Des Moines (CNN)Pete Buttigieg touted himself as the most electable Democrat in the 2020 presidential field on Friday, delivering an optimistic speech that cast himself as the person who can best person unify the country after President Donald Trump leaves office.
Here in Iowa, Buttigieg’s campaign is ascendant, highlighted by a New York Times/Siena College poll released on Friday that found the South Bend mayor at 18% in the state. That places Buttigieg in the top tier with Massachusetts Sen. Elizabeth Warren, Vermont Sen. Bernie Sanders and Vice President Joe Biden, three Democrats he was looking up at earlier in this campaign.
That standing in the polls is significant for a candidate who had barely any staff on the ground for much of 2019, to the point that professional Democrats in the state privately questioned his commitment to the caucus.
Buttigieg has since poured millions into Iowa. His campaign in the state now stands at more than 100 staffers and over 20 organizing offices across Iowa.
But even as he uses his resources on winning the primary, on Friday, Buttigieg spent significantly more time focused on the President than his Democratic opponents at the Iowa Democratic Party’s Liberty & Justice Celebration, choosing to use the powerful platform to highlight his lack of ties to Washington, D.C., his military experience and the need for Democrats to push a bright, forward-looking vision for the country.
“I am asking you to picture that first day the sun comes up in this country and Donald Trump is no longer the President of the United States. A happy thought for sure,” Buttigieg said. “But what comes next?”
“This country cannot afford another four years of Donald Trump. We will not recognize it if he gets reelected.”
Buttigieg also used the speech to take on questions about his candidacy. He rebutted issues around his age, telling Iowans that he is so optimistic not because of his youth, but because of his experience. And he directly highlighted his differences with other Democrats on issues like “Medicare for All,” the liberal health care proposal that Buttigieg has questioned in recent months.
“If talking about hope and belonging sounds optimistic for a time like this, fine, then call it optimistic,” he said, “but do not call it naive, because I believe in these things not based on my age but based on my experience.”
Buttigieg said he had “seen in the dust of a war zone Americans who have nothing in common besides the flags on our shoulders learn to trust each other with our lives” and “seen in the ruins of factories, my city answer those who said we were a dying community by rising up together to build a better future.”
And then Buttigieg got personal.
“After all you’re looking at someone who as a young man growing up wondered if something deep inside of him meant that he would forever be an outsider, would never wear the uniform, never be accepted, never know love,” Buttigieg said, a nod to him being gay. “And now you are looking at that same young man, a veteran, a mayor, happily married, asking for your vote for president of the United States.”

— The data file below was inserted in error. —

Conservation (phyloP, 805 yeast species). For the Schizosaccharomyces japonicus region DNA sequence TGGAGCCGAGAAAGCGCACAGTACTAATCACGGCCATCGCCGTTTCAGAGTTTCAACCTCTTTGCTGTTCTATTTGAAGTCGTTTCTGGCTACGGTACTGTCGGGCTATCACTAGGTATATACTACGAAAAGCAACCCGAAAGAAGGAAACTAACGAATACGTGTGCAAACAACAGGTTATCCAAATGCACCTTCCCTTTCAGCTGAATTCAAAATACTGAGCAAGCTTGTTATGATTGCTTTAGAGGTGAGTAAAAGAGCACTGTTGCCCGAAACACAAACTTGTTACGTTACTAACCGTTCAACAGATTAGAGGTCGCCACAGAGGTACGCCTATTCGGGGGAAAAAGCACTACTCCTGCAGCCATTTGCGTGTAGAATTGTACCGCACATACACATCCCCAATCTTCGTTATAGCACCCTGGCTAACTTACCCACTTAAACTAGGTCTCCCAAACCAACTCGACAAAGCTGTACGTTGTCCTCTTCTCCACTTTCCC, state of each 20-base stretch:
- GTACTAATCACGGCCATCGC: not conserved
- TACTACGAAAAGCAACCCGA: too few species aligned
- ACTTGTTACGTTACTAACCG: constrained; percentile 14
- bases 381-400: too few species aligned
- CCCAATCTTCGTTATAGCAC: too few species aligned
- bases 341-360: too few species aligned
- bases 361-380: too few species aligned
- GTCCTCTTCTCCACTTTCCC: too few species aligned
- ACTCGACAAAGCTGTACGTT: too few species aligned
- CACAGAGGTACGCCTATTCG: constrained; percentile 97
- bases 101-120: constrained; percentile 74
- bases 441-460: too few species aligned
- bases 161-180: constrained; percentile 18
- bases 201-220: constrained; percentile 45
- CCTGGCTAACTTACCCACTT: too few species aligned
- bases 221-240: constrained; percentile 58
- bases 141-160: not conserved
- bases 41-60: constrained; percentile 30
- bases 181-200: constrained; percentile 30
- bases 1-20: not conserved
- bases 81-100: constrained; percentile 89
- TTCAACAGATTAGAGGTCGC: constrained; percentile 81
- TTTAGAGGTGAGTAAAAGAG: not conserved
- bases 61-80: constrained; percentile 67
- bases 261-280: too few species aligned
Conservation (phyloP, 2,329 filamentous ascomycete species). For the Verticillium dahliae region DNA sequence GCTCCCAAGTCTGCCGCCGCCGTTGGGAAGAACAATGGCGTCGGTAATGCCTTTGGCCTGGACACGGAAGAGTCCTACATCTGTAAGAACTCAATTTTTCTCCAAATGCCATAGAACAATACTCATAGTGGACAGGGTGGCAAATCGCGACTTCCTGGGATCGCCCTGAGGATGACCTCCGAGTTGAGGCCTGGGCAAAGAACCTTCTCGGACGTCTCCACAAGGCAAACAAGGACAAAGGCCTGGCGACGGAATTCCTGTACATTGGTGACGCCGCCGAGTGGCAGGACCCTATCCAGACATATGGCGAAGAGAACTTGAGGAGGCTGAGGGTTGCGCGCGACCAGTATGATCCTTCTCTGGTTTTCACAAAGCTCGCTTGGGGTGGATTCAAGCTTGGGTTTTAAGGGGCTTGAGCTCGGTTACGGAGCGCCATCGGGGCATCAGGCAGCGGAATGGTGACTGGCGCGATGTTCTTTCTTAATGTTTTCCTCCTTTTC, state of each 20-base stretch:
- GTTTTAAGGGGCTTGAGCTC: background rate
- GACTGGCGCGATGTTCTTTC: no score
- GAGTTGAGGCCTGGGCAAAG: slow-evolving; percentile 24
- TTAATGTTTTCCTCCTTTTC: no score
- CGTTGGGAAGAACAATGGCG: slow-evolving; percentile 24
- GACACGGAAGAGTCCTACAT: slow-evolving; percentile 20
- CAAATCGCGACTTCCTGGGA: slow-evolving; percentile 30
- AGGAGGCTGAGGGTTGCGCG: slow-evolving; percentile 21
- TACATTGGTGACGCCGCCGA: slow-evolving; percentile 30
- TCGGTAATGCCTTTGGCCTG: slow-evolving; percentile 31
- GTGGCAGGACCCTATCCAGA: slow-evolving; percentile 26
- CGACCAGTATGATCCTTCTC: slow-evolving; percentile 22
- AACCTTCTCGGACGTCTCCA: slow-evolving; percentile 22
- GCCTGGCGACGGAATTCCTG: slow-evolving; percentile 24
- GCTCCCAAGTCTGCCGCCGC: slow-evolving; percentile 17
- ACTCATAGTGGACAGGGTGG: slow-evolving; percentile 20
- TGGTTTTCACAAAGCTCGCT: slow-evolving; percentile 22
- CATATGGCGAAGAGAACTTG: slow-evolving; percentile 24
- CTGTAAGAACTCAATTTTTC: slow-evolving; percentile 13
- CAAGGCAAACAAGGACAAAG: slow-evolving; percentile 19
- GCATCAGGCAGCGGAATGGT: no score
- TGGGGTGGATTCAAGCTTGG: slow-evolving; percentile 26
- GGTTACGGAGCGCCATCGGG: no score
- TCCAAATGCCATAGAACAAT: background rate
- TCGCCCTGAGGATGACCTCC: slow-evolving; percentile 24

Friday’s event is often seen as a turning point in the race for the Democratic nomination, one that finds Iowa’s Democrats beginning to solidify their support for one or two top candidates. In 2007, then-Sen. Barack Obama used what was previously known as the Jefferson-Jackson Dinner to show the organizing power behind his upstart campaign and firmly position himself among the top candidates in the Iowa caucuses, a contest he would eventually win.
That event highlighted Obama’s ability to organize in the state, something that — up until that point — was unproven. Many in the Buttigieg campaign hoped, going into Friday’s event, that the same would be true for Buttigieg.
Larry Grisolano, who was an Obama adviser in 2008, sent a fundraising email in the days leading up to the dinner with the subject line, “The parallels between 2007 and 2019.”
“Pete’s campaign this year is rekindling the same excitement I felt at this time in 2007,” Grisolano wrote.
And Buttigieg leaned into that on Friday.
“The first time I came to this state was as a volunteer, to knock on doors for a presidential candidate with a funny name,” he said, referencing his time as a volunteer for the 2008 Obama campaign. “And we knew the stakes were high then, the stakes are colossal now.”
Comparisons to Obama give Buttigieg, a candidate who has never won a congressional or statewide office, significant shoes to fill. And not all of Buttigieg’s advisers are looking to stoke such a resemblance.
“Every campaign is different, but what I will say is Pete’s campaign has tremendous energy and enthusiasm that is propelling the campaign,” said Jess O’Connell, Buttigieg’s senior adviser who held a similar role to Obama’s opponent, Hillary Clinton, in 2008. “Others have made the comparison that that is like Obama. I’m not ready to make that. We’re running our own race.”